Historian John William Leonard wrote: “The Legislature appropriated $3,000,000; the New York City militia regiments volunteered; recruiting of new volunteer regiments rapidly went on, and the Common Council at once appropriated $1,000,000 for military equipment and outfit, for which $1,000,000 of Union Defense Fund Bonds were issued. The march of the New England troops through the city, April 18th, en route to Washington was an ovation of the most emphatic kind, the entire marching route being lined with dense masses of the people, shouting their joy with deafening cheer. The news later.”14
In Albany, the State Legislature was in session and went to work immediately to meet the crisis. Historian Sidney David Brummer wrote: “The attitude of the Democratic members, who but recently had opposed with practical unanimity the five hundred thousand dollars appropriation, showed how the news of Sumter’s fall broke down party lines, shattered the united front of the Democracy, and overthrew the platform formulated by the late Democratic convention [in February].”15
Wisconsin Republican leader Carl Schurz came to New York to raise a regiment of cavalry. He recalled in his memoirs:
I found the people of New York in the full blaze of the patriotic emotions excited by the firing upon Fort Sumter and the president’s call for volunteers. There were recruiting stations in all parts of the town. The formation of regiments proceeded rapidly. Wealthy merchants were vying with each other in lavish contributions of money for the fitting out of troops, and numberless women of all classes of society were busy stitching garments or bandages for the soldiers, or embroidering standards. There was hardly anything else talked about in public places, in the clubs, and in family circles. The whole town constantly resounded with patriotic speeches and martial music. Party spirit seemed to be fairly lifted off its feet by the national enthusiasm. Men who but yesterday had cursed every Republican as a ‘rank abolitionist’ and every abolitionist as an enemy of the country, and who had vociferously vowed that no armed body of men should be permitted to pass through the City of New York for the purpose of ‘making war upon a sovereign State,’ now, like Daniel E. Sickles in the East, and John A. Logan in the West, rushed to arms themselves.16
Tammany historian Jerome Mushkat wrote: “The attack on Fort Sumter changed the political game, but not its rules. In the first surge of patriotism, Tammany and the New Regency momentarily forgot party lines and joined the Republicans to form a solid front against the Confederacy. The General Committee and the Tammany Society formed a regiment, Grand Sachem William Kennedy volunteered to become its commanding officer, and they all dedicated themselves to fight for ‘democratic institutions and constitutional liberties.'”17
The martical spirit seemed infectious. Even cautious attorney George Templeton Strong got caught up in the fever: “Our ‘New York Rifles’ met at 7:30 at rooms hired for the evening, a loft at 814 Broadway. It was crowded, so two squads adjourned to the old club house at the corner of Astor Place, where we were drilled more than two hours. Everybody awkward, but earnest and diligent. Then we marched back. I was solemnly elected president of the association till our military commandant shall be chosen, and got through my duties decently well, I believe, keeping the mob of men in tolerable order, though all were on their feet, having nothing but the floor to sit on.”18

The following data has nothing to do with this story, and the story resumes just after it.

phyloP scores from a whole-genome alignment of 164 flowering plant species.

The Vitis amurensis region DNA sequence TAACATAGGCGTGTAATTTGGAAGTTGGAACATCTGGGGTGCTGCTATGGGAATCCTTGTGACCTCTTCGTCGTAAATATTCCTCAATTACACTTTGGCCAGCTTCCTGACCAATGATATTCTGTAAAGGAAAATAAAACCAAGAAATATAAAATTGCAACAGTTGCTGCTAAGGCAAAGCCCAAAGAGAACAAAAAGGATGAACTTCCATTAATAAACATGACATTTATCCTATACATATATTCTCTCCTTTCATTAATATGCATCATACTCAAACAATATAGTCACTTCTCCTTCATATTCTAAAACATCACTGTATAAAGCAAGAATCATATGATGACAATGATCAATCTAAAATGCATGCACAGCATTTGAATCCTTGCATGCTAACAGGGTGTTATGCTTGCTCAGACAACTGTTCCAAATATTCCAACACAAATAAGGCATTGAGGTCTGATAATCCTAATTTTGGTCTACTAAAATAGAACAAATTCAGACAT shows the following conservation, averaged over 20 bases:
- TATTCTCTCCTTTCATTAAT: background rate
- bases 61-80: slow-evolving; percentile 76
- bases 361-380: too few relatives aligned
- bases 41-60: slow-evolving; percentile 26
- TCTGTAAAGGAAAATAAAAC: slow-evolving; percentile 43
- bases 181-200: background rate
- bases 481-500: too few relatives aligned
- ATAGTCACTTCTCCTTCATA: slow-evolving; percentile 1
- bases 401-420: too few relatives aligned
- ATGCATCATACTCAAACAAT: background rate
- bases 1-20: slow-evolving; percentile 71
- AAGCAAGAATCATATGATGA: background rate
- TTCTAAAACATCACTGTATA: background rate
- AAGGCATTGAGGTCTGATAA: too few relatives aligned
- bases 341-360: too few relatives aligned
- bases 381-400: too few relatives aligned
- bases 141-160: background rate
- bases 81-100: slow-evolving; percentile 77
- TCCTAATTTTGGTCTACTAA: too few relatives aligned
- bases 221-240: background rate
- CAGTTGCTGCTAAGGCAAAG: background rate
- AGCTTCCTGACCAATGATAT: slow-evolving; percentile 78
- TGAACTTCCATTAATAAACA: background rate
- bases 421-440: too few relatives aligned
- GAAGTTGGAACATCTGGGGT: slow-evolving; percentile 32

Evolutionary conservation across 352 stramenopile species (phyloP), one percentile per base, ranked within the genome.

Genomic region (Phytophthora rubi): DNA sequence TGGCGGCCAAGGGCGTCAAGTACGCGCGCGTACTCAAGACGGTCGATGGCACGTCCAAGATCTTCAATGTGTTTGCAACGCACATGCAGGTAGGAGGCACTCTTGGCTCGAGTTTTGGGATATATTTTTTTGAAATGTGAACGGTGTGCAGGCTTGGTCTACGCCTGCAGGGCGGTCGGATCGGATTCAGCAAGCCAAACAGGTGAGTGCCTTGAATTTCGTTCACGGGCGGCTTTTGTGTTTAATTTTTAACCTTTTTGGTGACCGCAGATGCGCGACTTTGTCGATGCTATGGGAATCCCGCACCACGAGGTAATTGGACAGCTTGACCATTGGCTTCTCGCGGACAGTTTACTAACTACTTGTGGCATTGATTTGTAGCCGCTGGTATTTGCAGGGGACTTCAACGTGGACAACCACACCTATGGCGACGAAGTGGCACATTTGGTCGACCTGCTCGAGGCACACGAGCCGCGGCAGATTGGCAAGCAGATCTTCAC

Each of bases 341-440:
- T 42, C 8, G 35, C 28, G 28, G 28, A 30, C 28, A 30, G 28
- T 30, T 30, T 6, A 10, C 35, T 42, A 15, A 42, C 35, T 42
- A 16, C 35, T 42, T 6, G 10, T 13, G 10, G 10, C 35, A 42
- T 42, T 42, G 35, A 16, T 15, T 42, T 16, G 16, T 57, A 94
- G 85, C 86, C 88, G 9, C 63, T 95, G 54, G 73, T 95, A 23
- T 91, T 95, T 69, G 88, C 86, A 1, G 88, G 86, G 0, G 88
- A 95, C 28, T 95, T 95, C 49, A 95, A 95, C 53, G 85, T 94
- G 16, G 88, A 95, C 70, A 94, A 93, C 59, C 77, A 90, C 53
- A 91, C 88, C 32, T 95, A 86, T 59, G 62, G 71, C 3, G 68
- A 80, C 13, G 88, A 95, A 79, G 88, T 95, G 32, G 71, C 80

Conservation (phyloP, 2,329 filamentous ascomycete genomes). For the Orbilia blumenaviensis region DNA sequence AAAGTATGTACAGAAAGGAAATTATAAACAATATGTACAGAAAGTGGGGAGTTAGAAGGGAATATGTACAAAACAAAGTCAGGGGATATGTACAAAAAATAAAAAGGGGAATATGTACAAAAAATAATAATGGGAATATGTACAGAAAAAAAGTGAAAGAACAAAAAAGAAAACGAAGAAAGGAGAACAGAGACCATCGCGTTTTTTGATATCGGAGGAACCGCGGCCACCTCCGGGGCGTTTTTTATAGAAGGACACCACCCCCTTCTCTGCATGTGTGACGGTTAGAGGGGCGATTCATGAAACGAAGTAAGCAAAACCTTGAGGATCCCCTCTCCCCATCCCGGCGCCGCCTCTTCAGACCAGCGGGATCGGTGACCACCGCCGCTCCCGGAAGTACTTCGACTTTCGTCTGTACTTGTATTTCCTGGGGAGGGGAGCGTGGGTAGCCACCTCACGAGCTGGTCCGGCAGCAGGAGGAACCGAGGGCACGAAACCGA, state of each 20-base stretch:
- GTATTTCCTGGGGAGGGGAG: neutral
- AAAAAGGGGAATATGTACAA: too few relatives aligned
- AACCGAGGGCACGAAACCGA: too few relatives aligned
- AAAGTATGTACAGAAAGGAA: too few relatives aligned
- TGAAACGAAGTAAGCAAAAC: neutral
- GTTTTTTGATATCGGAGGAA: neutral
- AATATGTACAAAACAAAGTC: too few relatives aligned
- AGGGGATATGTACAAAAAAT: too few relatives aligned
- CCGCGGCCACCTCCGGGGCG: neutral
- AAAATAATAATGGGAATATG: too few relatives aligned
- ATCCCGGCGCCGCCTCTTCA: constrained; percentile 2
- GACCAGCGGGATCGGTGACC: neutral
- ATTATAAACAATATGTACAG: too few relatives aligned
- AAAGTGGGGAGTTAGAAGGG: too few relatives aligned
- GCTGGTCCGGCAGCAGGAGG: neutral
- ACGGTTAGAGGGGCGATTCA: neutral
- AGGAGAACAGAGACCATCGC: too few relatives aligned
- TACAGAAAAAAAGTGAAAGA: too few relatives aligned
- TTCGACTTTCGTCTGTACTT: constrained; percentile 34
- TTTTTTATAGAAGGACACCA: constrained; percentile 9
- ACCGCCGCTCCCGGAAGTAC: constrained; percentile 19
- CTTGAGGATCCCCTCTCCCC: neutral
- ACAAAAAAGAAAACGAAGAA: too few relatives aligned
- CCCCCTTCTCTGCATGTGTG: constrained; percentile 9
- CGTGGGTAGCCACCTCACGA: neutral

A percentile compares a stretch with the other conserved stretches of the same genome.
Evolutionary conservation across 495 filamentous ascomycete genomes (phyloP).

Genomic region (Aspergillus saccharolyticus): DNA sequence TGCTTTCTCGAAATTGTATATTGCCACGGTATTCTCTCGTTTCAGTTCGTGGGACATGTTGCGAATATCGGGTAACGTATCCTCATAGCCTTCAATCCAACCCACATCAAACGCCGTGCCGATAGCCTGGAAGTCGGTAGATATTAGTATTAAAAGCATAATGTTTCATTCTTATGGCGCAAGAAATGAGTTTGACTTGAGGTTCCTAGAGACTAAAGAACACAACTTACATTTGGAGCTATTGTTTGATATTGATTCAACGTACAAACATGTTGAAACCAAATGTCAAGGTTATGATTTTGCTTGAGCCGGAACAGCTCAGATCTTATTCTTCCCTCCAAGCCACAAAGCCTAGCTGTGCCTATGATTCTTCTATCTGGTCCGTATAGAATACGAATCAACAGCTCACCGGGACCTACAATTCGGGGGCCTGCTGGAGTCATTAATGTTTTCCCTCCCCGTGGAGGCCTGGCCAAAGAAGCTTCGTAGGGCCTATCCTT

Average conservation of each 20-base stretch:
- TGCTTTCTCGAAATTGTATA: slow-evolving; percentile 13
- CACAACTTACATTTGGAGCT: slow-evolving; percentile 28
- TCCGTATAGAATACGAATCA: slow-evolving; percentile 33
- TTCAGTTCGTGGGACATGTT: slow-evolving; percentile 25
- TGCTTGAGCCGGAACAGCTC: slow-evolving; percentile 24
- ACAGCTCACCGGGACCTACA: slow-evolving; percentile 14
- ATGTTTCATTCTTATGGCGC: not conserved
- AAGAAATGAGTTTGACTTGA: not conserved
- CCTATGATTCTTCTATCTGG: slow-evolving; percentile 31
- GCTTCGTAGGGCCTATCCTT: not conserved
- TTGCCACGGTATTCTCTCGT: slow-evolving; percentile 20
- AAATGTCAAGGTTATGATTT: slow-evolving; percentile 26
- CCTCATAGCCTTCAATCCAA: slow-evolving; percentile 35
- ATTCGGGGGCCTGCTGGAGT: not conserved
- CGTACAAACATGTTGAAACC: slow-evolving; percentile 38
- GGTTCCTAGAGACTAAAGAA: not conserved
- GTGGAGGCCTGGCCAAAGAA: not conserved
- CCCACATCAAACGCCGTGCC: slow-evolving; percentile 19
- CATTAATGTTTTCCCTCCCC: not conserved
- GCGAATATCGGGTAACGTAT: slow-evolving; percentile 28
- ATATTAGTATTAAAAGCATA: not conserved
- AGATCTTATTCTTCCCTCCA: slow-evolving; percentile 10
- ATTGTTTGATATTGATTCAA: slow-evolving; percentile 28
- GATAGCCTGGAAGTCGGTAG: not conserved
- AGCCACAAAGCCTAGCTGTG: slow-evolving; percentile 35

About a week after the surrender of Fort Sumter, a Saturday mass meeting was held in Union Square for an estimated 100,000 New Yorkers. Historian David Sidney Brummer wrote: “On Monday, the 15th of April, a number of prominent gentlemen held a preliminary conference. As a result of this and subsequent consultations, the citizens ‘without regard to previous political opinions’ were called upon to assemble at Union Square on the following Saturday at three o’clock, ‘to express their sentiment in the present crisis in our national affairs and their determination to upheld the government of their country and maintain the authority of its constitution and its laws.’ It also recommended that all places of business be closed at two o’clock.”19
Democrat John A. Dix, who had been Secretary of the Treasury for the last months of the Buchanan Administration, presided over the bipartisan gathering. Among the many politicians who spoke were Oregon Senator Edward D. Baker and former New York Senator Daniel S. Dickinson — along with businessman Simeon Draper and industrialist Peter Cooper. Soldiers who had defended Fort Sumter were present for the rally — along with politicians of all partisan stripes. Former Whig Governor Hamilton Fish said: “Thank God, I look now upon a multitude that knows no party divisions — no Whigs, no Democrats or Republicans.”20
John Jacob “Astor, [Cornelius] Vanderbilt, [William H.] Aspinwall, A.T. Stewart, [August] Belmont of the House of Rothschild, the millionaires who had been at the breakfast to Lincoln when he came through New York, they and their cohorts and lawyers were now for war,” wrote Lincoln biographer Carl Sandburg.21 Even Mayor Fernando Wood was called upon to speak at the April 20 meeting — although he was apparently warned by [John A.] Dix that he better voice Union sentiments, not his usual pro-Southern rhetoric. The Herald reported that Wood said “he cared not what past political association might be severed. He was willing to give up all sympathies, and, if they pleased, all errors of judgment upon all national questions.”22 Attorney George Templeton Strong described the event in his diary: